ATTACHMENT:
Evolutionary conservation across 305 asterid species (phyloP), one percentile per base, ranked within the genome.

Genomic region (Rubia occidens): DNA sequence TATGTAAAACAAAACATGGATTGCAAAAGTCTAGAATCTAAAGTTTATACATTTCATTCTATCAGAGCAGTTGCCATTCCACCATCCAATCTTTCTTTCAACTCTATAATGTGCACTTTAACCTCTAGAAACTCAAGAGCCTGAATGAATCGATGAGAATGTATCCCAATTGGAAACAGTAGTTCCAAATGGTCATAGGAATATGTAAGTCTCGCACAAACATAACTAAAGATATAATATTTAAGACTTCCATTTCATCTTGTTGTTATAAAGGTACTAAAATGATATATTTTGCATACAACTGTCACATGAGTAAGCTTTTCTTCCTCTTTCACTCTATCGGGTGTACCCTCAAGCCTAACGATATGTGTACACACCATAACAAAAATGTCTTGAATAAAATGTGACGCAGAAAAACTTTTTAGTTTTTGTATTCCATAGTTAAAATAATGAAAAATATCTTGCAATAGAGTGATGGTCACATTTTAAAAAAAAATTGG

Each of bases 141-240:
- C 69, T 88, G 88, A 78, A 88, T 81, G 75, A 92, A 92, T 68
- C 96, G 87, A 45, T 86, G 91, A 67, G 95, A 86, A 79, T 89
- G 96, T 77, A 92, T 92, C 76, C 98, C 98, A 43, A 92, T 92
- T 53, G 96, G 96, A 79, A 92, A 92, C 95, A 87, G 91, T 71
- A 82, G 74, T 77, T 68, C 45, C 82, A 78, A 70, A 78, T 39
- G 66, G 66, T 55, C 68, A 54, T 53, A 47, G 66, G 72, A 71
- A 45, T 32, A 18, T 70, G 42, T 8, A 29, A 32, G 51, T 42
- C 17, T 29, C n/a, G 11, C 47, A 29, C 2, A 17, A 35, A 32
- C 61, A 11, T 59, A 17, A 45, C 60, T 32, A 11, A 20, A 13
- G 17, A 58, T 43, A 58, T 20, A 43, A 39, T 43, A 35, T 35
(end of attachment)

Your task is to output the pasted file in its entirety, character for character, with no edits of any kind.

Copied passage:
Evolutionary conservation across 305 asterid species (phyloP), one percentile per base, ranked within the genome.

Genomic region (Rubia occidens): DNA sequence TATGTAAAACAAAACATGGATTGCAAAAGTCTAGAATCTAAAGTTTATACATTTCATTCTATCAGAGCAGTTGCCATTCCACCATCCAATCTTTCTTTCAACTCTATAATGTGCACTTTAACCTCTAGAAACTCAAGAGCCTGAATGAATCGATGAGAATGTATCCCAATTGGAAACAGTAGTTCCAAATGGTCATAGGAATATGTAAGTCTCGCACAAACATAACTAAAGATATAATATTTAAGACTTCCATTTCATCTTGTTGTTATAAAGGTACTAAAATGATATATTTTGCATACAACTGTCACATGAGTAAGCTTTTCTTCCTCTTTCACTCTATCGGGTGTACCCTCAAGCCTAACGATATGTGTACACACCATAACAAAAATGTCTTGAATAAAATGTGACGCAGAAAAACTTTTTAGTTTTTGTATTCCATAGTTAAAATAATGAAAAATATCTTGCAATAGAGTGATGGTCACATTTTAAAAAAAAATTGG

Each of bases 141-240:
- C 69, T 88, G 88, A 78, A 88, T 81, G 75, A 92, A 92, T 68
- C 96, G 87, A 45, T 86, G 91, A 67, G 95, A 86, A 79, T 89
- G 96, T 77, A 92, T 92, C 76, C 98, C 98, A 43, A 92, T 92
- T 53, G 96, G 96, A 79, A 92, A 92, C 95, A 87, G 91, T 71
- A 82, G 74, T 77, T 68, C 45, C 82, A 78, A 70, A 78, T 39
- G 66, G 66, T 55, C 68, A 54, T 53, A 47, G 66, G 72, A 71
- A 45, T 32, A 18, T 70, G 42, T 8, A 29, A 32, G 51, T 42
- C 17, T 29, C n/a, G 11, C 47, A 29, C 2, A 17, A 35, A 32
- C 61, A 11, T 59, A 17, A 45, C 60, T 32, A 11, A 20, A 13
- G 17, A 58, T 43, A 58, T 20, A 43, A 39, T 43, A 35, T 35